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13 July 1998 PACS in an intensive care unit: results from a randomized controlled trial
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Abstract
The objective of this research was to assess the costs and benefits associated with the introduction of a small PACS system into an intensive care unit (ICU) at a district general hospital in north Wales. The research design adopted for this study was a single center randomized controlled trial (RCT). Patients were randomly allocated either to a trial arm where their x-ray imaging was solely film-based or to a trial arm where their x-ray imaging was solely PACS based. Benefit measures included examination-based process measures, such as image turn-round time, radiation dose and image unavailability; and patient-related process measures, which included adverse events and length of stay. The measurement of costs focused on additional 'radiological' costs and the costs of patient management. The study recruited 600 patients. The key findings from this study were that the installation of PACS was associated with important benefits in terms of image availability, and important costs in both monetary and radiation dose terms. PACS-related improvements in terms of more timely 'clinical actions' were not found. However, the qualitative aspect of the research found that clinicians were advocates of the technology and believed that an important benefit of PACS related to improved image availability.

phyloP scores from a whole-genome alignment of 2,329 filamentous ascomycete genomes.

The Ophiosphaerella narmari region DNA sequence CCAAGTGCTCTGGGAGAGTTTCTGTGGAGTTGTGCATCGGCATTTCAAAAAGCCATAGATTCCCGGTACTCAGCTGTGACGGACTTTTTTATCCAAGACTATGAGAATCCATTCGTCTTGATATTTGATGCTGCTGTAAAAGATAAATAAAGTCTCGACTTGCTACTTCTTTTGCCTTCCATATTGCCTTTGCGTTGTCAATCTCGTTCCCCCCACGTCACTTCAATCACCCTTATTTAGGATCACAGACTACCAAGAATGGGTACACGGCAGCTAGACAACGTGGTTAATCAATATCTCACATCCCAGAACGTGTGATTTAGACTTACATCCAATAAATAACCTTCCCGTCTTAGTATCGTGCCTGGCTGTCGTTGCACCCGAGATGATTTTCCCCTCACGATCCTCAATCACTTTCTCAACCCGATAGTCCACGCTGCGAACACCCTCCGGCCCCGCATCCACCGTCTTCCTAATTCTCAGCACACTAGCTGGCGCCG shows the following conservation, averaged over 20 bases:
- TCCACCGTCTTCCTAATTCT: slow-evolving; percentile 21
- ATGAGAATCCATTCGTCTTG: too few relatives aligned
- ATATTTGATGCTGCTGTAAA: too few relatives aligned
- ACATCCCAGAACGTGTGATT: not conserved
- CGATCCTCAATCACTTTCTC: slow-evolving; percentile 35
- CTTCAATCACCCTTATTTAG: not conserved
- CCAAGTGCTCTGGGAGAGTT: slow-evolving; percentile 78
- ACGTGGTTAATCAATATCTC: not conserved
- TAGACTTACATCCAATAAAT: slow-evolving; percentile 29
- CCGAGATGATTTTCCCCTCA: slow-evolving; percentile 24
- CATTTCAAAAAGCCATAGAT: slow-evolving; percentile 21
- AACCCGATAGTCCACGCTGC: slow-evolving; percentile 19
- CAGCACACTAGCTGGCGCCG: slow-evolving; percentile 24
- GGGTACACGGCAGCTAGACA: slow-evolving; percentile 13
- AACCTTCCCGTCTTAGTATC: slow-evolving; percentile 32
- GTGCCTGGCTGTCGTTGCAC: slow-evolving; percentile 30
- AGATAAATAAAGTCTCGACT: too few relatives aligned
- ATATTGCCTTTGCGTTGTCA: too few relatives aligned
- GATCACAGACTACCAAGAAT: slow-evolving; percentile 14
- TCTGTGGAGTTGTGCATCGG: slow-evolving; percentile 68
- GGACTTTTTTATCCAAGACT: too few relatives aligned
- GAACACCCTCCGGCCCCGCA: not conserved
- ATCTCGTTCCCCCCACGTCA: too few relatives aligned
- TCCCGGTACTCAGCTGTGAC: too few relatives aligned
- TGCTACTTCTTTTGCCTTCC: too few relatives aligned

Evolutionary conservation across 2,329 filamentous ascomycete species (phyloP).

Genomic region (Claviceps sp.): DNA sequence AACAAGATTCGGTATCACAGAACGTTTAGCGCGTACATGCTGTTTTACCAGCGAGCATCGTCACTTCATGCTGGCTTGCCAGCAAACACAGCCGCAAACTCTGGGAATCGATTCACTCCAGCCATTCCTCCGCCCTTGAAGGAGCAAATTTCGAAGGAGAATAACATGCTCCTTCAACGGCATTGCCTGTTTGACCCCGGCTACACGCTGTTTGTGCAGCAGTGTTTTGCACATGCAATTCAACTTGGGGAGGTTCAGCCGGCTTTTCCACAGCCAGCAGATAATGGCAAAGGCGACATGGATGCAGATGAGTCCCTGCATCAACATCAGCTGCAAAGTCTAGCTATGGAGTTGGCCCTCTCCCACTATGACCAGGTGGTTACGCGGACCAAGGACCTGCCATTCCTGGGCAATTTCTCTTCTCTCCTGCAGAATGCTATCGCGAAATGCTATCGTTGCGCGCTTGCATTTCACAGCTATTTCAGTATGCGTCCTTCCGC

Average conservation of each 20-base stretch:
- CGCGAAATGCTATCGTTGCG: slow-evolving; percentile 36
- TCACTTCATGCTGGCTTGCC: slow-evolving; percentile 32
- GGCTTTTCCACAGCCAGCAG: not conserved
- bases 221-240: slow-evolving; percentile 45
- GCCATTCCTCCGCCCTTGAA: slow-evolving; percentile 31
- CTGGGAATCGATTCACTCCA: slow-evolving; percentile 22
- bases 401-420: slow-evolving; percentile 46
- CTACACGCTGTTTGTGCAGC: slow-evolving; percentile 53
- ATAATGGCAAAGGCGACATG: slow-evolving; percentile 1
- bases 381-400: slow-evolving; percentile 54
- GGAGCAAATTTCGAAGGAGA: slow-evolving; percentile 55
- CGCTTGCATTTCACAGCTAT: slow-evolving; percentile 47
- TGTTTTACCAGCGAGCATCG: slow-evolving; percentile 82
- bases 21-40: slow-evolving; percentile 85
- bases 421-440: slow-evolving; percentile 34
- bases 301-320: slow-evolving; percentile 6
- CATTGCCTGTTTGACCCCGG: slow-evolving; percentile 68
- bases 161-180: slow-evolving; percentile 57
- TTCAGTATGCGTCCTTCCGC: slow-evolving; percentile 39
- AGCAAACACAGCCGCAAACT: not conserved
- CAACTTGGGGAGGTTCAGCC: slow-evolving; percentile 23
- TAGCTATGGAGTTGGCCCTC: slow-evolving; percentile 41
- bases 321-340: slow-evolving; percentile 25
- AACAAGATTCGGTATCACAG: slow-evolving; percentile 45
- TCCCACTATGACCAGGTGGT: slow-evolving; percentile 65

© (1998) COPYRIGHT Society of Photo-Optical Instrumentation Engineers (SPIE). Downloading of the abstract is permitted for personal use only.
Stirling Bryan, Gwyneth C. Weatherburn, Jessamy Watkins, Samantha Walker, Carl Wright, Brian Waters, Jeff Evans, and Martin J. Buxton "PACS in an intensive care unit: results from a randomized controlled trial", Proc. SPIE 3339, Medical Imaging 1998: PACS Design and Evaluation: Engineering and Clinical Issues, (13 July 1998); https://doi.org/10.1117/12.319780
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